Occupation: I grew up in San Diego and graduated from Berkeley with a degree in social work, and attended school at the University of Texas and University of Louisiana. I did some secretarial work and I worked as a shipyard welder and as a riveter on the Liberty ships, when I was in California, during World War II. It was a job opportunity that paid better. I met my husband, Bob, in New York, when I was in graduate school at NYU. I worked in the tenement buildings there as a social worker. There was always a need for help of some kind. I helped deliver babies, too. I owned a gift shop for a while near Columbia University.
Family: My daughter Madeleine Johnson and two grandchildren, Louise and Matthew, live in Halifax, Nova Scotia. My son is named John Marlow — he changed his name — and lives in Keene, N.H. My other grandson is David Marlow. I have a brother, Robert Farmer, in California. I’ve always taken in people — dozens over the past four decades — who needed a place to live and many become like family. Dave Anderson is my friend, who is like family.
Pets: I don’t have any now. I once had a goat, a horse, a dog, and 23 chickens.
How long have you lived in Newtown? We moved from New York to Holyoke, Mass., then Fairfield and Bethel. We moved to Newtown in 1968. About ten years ago, I turned over 12 of the 15 acres we owned to be administered by the Humane Society, because I was worried about all the building going on in Newtown. It’s contiguous with some NFA property and will remain open space.
What do you do in your free time? Well, my home was a kind of halfway house, and a long time ago, I met women who were confined to Fairfield Hills Hospital. I was shocked at the conditions there, and the treatment of the patients. They were mean to them, inhumane. I went to Hartford to complain and that superintendent was removed. I was a war protestor during the Vietnam war. It was a bad war, and I marched in Washington, DC, against it. I protested the transport of nuclear waste on our highways, and was one of the founders of the Newtown Food Co-op in the 1970s. I was a founder of Interlude Halfway House in Danbury, along with Celine Karraker from Redding. I saw great need for this in the mid-1970s. I have been a gardener, and was always interested in growing my own food. I met Nicole Morris, a longtime friend and wonderful gardener, through the co-op. I still make my own jam sometimes. I like to read, and I take trips with my friend, Dave. Sometimes we go into the City for shows.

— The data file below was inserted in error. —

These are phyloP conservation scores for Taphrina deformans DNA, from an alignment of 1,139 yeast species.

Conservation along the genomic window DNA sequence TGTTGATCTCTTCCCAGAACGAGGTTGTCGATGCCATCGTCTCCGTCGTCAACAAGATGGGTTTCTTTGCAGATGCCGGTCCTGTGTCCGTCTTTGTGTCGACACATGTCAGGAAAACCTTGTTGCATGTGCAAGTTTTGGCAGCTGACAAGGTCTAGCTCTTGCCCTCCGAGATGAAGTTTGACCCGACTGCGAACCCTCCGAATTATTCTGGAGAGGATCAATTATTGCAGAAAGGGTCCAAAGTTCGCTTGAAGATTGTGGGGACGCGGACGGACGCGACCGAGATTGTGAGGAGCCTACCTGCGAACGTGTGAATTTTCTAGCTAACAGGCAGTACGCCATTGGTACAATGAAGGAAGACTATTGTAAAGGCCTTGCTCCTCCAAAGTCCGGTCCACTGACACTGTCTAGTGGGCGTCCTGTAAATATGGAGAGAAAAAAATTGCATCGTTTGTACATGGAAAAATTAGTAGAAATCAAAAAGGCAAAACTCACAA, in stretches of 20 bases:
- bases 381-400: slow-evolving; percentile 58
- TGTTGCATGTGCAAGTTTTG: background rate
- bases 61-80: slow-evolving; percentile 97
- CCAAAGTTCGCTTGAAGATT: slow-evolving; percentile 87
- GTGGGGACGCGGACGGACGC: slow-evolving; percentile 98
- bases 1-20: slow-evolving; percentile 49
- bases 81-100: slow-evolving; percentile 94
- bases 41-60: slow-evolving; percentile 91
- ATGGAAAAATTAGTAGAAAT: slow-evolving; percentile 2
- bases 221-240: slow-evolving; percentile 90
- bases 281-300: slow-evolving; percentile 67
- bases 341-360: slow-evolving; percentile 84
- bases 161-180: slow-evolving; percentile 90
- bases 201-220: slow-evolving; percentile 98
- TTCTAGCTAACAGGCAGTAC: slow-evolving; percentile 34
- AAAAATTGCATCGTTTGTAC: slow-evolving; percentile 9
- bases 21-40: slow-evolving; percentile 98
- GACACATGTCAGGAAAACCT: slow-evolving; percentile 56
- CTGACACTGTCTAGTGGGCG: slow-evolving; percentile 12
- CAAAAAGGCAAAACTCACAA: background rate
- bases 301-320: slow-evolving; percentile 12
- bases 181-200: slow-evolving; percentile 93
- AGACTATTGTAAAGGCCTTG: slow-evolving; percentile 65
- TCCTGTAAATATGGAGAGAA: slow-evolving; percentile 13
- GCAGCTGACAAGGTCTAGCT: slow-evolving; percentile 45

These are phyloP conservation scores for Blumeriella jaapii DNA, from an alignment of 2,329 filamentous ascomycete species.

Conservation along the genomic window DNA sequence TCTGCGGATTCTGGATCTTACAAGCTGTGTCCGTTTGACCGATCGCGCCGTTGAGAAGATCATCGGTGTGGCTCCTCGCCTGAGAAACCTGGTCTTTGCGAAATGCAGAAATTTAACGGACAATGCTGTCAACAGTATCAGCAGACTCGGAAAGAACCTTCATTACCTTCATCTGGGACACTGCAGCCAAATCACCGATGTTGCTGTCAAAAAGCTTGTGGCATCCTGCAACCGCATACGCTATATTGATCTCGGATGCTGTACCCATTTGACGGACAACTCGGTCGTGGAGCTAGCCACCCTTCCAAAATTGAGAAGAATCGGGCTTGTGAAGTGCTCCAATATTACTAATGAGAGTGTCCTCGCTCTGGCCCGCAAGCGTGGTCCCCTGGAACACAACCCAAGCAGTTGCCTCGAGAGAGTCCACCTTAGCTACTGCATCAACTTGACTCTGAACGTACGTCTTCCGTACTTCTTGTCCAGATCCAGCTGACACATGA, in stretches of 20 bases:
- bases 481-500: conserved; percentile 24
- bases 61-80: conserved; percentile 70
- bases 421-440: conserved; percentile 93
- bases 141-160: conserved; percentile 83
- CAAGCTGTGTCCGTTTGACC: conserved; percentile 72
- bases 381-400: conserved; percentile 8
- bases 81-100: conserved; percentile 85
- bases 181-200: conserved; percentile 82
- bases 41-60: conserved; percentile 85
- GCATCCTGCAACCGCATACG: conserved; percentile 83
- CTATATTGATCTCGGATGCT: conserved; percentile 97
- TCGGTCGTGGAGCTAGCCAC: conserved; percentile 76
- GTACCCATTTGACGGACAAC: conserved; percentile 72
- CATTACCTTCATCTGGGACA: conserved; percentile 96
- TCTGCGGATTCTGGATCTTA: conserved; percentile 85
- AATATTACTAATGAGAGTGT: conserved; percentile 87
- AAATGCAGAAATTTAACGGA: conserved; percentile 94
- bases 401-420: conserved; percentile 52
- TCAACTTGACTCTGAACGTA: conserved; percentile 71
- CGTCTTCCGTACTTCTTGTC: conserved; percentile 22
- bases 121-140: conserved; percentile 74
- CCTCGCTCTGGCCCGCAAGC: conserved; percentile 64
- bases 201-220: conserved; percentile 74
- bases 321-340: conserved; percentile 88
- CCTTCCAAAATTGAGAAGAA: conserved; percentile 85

What are you reading now? I’m reading The Mind of the Raven by Bernd Heinrich. It’s a very nice book.
Do you have a favorite travel destination? One of my favorite trips was taking the train, trans Canada, with Madeleine. And once, I won a trip for two to Scotland. That was just by good fortune — I filled out a little coupon in Smithsonian magazine and they called me. I went with Madeleine, and it was beautiful.
What is the biggest change you have seen in Newtown? The population change, for one thing, from a small village to the suburbs. We got our 15-acre property before Newtown began to really grow. And now, I pay as much for taxes each year as I paid for the property.
What is the best thing about Newtown? It’s nice property and I have nice friends nearby.
What has been the greatest influence in your life? Just history as it unfolds. I always was aware of what was happening in different places. I grew up in a very diverse society in San Diego. There was no sense of differences. Everybody from every part of town was together in school.
Do you have a guilty pleasure? Chocolate ice cream. And eating Twizzlers while watching videos.